Archive for the ‘remote control’ Category
Arctic Spas shows off hot tub-controlling iPhone app, waterproof iPhone case sold separately (video)
Frankly, a few things in life are just too hard. Taxes being one of them, and moving from one’s spot in a hot tub to adjust the temperature and / or jet pressure being another. In a bid to solve issue number two, Arctic Spas has shoved out an iOS app (Android and BlackBerry are inbound) that interfaces with a WiFi module on some of the company’s hot tubs. Once loaded up, owners can control temperature and jets with a simple touch, though we hear that loads of steam and moist fingers aren’t exactly great for consumer electronics. Either way, you’ve got a video to entice you down below.
Once solely slated for the Chevy Volt, the OnStar MyLink smartphone app has gained considerable ground — last July, GM expanded the iPhone and Android remote domination over your horn, door locks, and real-time data to every 2011 automobile, and now it’s reaching back through time to activate fourteen vehicles from 2010. As you’d expect, that’s mostly a smattering of SUVs and crossovers like the Cadillac Escalade, Buick Enclave, GMC Yukon and Chevy Avalanche, though the Impala will also get the goods, and if you live in the lap of low-end luxury, you may be able to listen to Facebook updates on your 2010 Cadillac DTS or Buick Lucerne. Find the full list of compatible vehicles at our source link.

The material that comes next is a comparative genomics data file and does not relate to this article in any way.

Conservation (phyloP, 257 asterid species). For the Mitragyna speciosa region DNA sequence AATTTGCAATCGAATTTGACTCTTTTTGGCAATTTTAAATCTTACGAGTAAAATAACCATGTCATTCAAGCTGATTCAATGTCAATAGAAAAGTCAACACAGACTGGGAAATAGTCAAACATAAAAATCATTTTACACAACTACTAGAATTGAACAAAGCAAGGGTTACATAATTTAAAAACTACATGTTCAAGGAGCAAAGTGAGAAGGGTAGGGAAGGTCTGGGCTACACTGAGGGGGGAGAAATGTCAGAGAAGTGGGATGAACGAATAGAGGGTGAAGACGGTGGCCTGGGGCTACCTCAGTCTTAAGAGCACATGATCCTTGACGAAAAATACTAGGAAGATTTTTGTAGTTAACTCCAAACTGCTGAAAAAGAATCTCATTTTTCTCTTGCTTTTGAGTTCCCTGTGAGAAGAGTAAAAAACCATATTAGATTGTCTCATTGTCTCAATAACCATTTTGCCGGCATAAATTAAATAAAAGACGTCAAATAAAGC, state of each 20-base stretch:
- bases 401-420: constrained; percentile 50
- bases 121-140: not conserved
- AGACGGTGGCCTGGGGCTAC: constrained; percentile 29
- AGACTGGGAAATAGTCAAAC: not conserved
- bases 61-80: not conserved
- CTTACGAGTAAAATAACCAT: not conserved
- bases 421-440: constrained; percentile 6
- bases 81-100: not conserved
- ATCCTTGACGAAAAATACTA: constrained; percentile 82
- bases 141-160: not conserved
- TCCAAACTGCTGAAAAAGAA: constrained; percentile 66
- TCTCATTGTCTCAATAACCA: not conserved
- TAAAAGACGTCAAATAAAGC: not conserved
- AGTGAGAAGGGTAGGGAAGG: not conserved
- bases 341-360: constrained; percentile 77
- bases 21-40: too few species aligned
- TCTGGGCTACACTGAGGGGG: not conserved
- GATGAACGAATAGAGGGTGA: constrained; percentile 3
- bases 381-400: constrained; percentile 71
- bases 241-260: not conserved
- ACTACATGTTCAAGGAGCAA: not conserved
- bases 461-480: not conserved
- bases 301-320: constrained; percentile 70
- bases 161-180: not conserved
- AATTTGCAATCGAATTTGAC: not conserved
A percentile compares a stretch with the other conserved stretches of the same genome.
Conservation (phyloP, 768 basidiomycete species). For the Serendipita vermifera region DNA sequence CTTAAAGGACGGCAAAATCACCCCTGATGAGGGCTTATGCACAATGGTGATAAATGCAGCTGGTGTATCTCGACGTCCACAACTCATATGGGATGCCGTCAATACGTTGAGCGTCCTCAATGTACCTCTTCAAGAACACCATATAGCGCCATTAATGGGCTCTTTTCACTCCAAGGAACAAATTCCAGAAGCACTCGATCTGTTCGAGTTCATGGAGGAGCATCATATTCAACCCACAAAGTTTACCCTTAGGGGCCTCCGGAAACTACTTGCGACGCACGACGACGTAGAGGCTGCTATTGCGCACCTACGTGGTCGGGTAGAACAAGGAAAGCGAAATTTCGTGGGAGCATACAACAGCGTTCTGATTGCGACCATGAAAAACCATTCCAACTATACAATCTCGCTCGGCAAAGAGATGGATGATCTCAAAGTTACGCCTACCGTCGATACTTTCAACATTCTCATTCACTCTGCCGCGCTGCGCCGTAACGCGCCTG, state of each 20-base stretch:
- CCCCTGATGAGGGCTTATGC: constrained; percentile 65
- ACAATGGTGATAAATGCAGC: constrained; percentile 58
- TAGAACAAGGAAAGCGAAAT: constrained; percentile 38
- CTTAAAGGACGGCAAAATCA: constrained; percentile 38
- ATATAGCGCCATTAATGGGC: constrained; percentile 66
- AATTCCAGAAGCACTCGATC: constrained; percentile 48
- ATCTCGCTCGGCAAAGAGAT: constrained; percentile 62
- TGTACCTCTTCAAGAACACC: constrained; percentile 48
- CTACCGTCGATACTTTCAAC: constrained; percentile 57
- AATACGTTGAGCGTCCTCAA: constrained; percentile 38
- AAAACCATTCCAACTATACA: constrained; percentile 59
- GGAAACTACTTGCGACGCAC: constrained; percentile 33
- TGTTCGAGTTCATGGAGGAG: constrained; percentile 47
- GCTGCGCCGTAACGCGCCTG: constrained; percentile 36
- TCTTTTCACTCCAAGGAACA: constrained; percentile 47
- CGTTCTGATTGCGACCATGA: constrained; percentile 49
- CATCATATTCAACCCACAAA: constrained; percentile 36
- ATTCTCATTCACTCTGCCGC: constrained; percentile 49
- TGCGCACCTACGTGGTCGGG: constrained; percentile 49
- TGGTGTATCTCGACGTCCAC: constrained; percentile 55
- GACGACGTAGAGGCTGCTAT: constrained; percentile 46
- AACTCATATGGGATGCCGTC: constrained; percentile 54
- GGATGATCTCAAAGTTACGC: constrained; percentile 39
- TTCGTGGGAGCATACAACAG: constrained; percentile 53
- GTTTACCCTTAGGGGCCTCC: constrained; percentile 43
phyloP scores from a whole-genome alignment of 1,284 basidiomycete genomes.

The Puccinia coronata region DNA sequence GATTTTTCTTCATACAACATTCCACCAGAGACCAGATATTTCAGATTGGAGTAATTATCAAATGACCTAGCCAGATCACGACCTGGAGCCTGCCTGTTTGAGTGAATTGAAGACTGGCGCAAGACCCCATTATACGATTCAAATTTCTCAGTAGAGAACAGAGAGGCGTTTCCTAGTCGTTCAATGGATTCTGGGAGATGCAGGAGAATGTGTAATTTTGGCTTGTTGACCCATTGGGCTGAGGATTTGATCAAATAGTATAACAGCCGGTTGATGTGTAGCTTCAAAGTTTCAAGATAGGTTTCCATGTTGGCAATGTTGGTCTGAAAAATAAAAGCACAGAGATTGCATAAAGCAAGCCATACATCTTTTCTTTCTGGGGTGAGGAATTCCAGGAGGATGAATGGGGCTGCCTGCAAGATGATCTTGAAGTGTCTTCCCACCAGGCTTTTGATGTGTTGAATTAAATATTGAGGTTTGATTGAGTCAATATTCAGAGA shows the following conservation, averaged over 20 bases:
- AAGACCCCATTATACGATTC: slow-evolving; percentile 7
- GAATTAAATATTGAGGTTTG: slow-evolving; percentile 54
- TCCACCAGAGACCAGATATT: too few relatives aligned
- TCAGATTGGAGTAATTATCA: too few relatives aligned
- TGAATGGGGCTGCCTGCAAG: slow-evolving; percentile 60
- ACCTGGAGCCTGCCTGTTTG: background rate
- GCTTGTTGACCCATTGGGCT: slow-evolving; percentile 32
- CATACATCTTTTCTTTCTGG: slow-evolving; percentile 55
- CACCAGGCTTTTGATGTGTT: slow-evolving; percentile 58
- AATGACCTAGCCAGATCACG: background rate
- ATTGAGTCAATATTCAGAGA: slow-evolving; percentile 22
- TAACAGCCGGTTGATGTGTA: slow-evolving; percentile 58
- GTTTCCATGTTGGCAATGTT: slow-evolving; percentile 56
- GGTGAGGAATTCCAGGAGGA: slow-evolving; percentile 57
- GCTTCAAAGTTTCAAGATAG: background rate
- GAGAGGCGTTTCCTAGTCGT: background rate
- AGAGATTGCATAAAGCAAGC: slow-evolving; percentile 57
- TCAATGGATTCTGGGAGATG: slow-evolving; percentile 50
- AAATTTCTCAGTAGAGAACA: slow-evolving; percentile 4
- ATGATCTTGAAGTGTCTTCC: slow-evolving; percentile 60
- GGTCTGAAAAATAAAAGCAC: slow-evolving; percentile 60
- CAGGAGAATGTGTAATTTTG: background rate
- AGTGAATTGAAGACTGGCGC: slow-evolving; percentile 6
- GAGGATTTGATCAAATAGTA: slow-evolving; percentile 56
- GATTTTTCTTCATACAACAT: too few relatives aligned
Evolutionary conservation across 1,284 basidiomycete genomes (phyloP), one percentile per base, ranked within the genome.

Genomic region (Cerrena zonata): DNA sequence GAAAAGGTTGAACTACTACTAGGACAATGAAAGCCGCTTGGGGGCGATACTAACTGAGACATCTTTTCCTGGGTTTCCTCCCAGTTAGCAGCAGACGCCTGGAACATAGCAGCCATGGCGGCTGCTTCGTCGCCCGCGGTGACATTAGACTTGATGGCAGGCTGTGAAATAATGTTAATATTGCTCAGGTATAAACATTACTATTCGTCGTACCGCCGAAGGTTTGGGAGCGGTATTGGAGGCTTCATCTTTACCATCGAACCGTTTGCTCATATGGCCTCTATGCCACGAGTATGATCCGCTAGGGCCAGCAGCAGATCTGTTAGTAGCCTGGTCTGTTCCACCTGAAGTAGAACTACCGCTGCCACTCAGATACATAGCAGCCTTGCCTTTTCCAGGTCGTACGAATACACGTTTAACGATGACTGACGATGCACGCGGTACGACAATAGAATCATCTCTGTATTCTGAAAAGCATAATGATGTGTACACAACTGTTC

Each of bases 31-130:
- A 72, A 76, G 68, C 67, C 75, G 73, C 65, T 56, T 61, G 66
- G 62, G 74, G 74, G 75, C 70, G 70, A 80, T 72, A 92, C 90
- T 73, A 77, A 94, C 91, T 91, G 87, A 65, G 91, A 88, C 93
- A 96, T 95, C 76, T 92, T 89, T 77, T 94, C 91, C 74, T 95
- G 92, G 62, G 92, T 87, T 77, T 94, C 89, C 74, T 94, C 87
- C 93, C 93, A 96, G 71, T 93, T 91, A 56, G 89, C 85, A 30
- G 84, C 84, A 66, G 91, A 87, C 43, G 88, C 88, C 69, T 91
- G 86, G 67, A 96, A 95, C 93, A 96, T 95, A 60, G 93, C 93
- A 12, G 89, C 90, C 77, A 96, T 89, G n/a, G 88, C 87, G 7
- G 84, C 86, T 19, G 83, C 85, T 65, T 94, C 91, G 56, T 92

When 21 rogue apps started siphoning off identifying information from Android phones and installing security holes, Google yanked the lot from Android Market, and called the authorities to boot. But what of the 50,000 copies already downloaded by unwitting users? That’s what Google’s dealing with this week, by utilizing Android’s remote kill switch to delete them over the air. But that’s not all, because this time the company isn’t just removing offending packages, but also installing new code. The “Android Market Security Tool March 2011” will be remotely added to affected handsets to undo the exploit and keep it from sending your data out, as well as make you wonder just how much remote control Google has over our phones. Yes, we welcome our new Search Engine overlords and all that, so long as they’ve got our best interests at heart, but there’s a certain irony in Google removing a backdoor exploit by using a backdoor of its own — even one that (in this case) will email you to report what it’s done.